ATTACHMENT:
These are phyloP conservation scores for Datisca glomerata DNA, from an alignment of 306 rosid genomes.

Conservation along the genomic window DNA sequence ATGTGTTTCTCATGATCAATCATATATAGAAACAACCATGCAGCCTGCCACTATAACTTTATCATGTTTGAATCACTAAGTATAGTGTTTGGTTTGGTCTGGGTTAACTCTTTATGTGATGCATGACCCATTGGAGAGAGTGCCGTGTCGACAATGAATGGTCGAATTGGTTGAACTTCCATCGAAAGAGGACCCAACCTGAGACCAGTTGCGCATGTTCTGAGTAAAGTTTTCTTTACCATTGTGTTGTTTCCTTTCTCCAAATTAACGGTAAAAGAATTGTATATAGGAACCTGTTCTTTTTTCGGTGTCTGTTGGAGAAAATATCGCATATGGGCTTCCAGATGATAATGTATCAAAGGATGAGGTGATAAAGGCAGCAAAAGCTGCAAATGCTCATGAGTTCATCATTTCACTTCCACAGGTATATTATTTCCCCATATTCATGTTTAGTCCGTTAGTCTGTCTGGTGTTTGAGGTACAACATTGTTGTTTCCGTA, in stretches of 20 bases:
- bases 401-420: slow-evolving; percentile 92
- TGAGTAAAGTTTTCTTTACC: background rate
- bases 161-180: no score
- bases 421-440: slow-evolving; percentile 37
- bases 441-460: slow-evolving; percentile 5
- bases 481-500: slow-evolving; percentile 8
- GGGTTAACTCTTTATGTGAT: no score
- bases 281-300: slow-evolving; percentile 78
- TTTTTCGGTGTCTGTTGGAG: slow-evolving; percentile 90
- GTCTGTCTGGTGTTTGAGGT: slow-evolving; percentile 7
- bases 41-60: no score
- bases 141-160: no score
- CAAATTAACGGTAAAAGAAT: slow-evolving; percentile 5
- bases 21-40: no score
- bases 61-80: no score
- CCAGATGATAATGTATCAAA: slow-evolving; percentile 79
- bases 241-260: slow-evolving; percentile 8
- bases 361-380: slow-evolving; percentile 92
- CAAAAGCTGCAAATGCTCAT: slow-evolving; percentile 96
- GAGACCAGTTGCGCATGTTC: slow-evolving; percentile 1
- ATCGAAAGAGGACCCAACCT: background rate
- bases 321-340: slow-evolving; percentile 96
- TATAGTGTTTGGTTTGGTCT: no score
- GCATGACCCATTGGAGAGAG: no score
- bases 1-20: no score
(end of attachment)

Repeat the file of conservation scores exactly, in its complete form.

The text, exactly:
These are phyloP conservation scores for Datisca glomerata DNA, from an alignment of 306 rosid genomes.

Conservation along the genomic window DNA sequence ATGTGTTTCTCATGATCAATCATATATAGAAACAACCATGCAGCCTGCCACTATAACTTTATCATGTTTGAATCACTAAGTATAGTGTTTGGTTTGGTCTGGGTTAACTCTTTATGTGATGCATGACCCATTGGAGAGAGTGCCGTGTCGACAATGAATGGTCGAATTGGTTGAACTTCCATCGAAAGAGGACCCAACCTGAGACCAGTTGCGCATGTTCTGAGTAAAGTTTTCTTTACCATTGTGTTGTTTCCTTTCTCCAAATTAACGGTAAAAGAATTGTATATAGGAACCTGTTCTTTTTTCGGTGTCTGTTGGAGAAAATATCGCATATGGGCTTCCAGATGATAATGTATCAAAGGATGAGGTGATAAAGGCAGCAAAAGCTGCAAATGCTCATGAGTTCATCATTTCACTTCCACAGGTATATTATTTCCCCATATTCATGTTTAGTCCGTTAGTCTGTCTGGTGTTTGAGGTACAACATTGTTGTTTCCGTA, in stretches of 20 bases:
- bases 401-420: slow-evolving; percentile 92
- TGAGTAAAGTTTTCTTTACC: background rate
- bases 161-180: no score
- bases 421-440: slow-evolving; percentile 37
- bases 441-460: slow-evolving; percentile 5
- bases 481-500: slow-evolving; percentile 8
- GGGTTAACTCTTTATGTGAT: no score
- bases 281-300: slow-evolving; percentile 78
- TTTTTCGGTGTCTGTTGGAG: slow-evolving; percentile 90
- GTCTGTCTGGTGTTTGAGGT: slow-evolving; percentile 7
- bases 41-60: no score
- bases 141-160: no score
- CAAATTAACGGTAAAAGAAT: slow-evolving; percentile 5
- bases 21-40: no score
- bases 61-80: no score
- CCAGATGATAATGTATCAAA: slow-evolving; percentile 79
- bases 241-260: slow-evolving; percentile 8
- bases 361-380: slow-evolving; percentile 92
- CAAAAGCTGCAAATGCTCAT: slow-evolving; percentile 96
- GAGACCAGTTGCGCATGTTC: slow-evolving; percentile 1
- ATCGAAAGAGGACCCAACCT: background rate
- bases 321-340: slow-evolving; percentile 96
- TATAGTGTTTGGTTTGGTCT: no score
- GCATGACCCATTGGAGAGAG: no score
- bases 1-20: no score